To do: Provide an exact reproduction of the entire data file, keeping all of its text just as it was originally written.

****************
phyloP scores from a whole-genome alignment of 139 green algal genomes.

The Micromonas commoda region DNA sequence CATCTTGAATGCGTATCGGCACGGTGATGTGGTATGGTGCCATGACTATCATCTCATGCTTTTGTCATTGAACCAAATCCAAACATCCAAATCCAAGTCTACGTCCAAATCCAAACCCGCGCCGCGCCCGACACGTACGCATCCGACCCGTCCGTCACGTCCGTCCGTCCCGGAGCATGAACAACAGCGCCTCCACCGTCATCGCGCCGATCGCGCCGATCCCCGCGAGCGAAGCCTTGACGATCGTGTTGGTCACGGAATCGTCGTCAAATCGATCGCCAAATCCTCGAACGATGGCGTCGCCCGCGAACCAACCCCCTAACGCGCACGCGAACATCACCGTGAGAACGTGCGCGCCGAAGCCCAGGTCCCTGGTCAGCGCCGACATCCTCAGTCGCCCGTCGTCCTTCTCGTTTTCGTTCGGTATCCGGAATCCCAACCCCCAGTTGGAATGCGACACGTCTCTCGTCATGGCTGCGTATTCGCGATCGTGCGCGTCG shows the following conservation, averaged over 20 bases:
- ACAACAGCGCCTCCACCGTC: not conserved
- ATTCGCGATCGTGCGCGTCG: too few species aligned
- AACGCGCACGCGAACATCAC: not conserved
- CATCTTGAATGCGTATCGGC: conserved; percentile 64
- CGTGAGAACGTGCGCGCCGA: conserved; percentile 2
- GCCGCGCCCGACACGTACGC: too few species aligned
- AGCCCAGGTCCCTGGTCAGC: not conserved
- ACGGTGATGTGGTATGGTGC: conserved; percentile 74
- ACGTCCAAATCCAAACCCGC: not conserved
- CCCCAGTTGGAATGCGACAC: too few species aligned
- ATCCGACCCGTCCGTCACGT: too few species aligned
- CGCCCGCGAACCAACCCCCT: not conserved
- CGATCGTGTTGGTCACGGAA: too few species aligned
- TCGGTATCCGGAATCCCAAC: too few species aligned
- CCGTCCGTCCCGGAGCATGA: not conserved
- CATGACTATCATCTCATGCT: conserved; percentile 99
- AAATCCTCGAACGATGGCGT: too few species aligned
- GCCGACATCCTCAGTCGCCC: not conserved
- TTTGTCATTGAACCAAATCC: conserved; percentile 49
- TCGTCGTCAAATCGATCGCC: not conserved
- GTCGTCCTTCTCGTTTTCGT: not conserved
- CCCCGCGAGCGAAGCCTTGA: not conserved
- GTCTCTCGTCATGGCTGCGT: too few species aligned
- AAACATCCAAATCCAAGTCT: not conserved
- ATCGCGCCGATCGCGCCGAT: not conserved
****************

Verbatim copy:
phyloP scores from a whole-genome alignment of 139 green algal genomes.

The Micromonas commoda region DNA sequence CATCTTGAATGCGTATCGGCACGGTGATGTGGTATGGTGCCATGACTATCATCTCATGCTTTTGTCATTGAACCAAATCCAAACATCCAAATCCAAGTCTACGTCCAAATCCAAACCCGCGCCGCGCCCGACACGTACGCATCCGACCCGTCCGTCACGTCCGTCCGTCCCGGAGCATGAACAACAGCGCCTCCACCGTCATCGCGCCGATCGCGCCGATCCCCGCGAGCGAAGCCTTGACGATCGTGTTGGTCACGGAATCGTCGTCAAATCGATCGCCAAATCCTCGAACGATGGCGTCGCCCGCGAACCAACCCCCTAACGCGCACGCGAACATCACCGTGAGAACGTGCGCGCCGAAGCCCAGGTCCCTGGTCAGCGCCGACATCCTCAGTCGCCCGTCGTCCTTCTCGTTTTCGTTCGGTATCCGGAATCCCAACCCCCAGTTGGAATGCGACACGTCTCTCGTCATGGCTGCGTATTCGCGATCGTGCGCGTCG shows the following conservation, averaged over 20 bases:
- ACAACAGCGCCTCCACCGTC: not conserved
- ATTCGCGATCGTGCGCGTCG: too few species aligned
- AACGCGCACGCGAACATCAC: not conserved
- CATCTTGAATGCGTATCGGC: conserved; percentile 64
- CGTGAGAACGTGCGCGCCGA: conserved; percentile 2
- GCCGCGCCCGACACGTACGC: too few species aligned
- AGCCCAGGTCCCTGGTCAGC: not conserved
- ACGGTGATGTGGTATGGTGC: conserved; percentile 74
- ACGTCCAAATCCAAACCCGC: not conserved
- CCCCAGTTGGAATGCGACAC: too few species aligned
- ATCCGACCCGTCCGTCACGT: too few species aligned
- CGCCCGCGAACCAACCCCCT: not conserved
- CGATCGTGTTGGTCACGGAA: too few species aligned
- TCGGTATCCGGAATCCCAAC: too few species aligned
- CCGTCCGTCCCGGAGCATGA: not conserved
- CATGACTATCATCTCATGCT: conserved; percentile 99
- AAATCCTCGAACGATGGCGT: too few species aligned
- GCCGACATCCTCAGTCGCCC: not conserved
- TTTGTCATTGAACCAAATCC: conserved; percentile 49
- TCGTCGTCAAATCGATCGCC: not conserved
- GTCGTCCTTCTCGTTTTCGT: not conserved
- CCCCGCGAGCGAAGCCTTGA: not conserved
- GTCTCTCGTCATGGCTGCGT: too few species aligned
- AAACATCCAAATCCAAGTCT: not conserved
- ATCGCGCCGATCGCGCCGAT: not conserved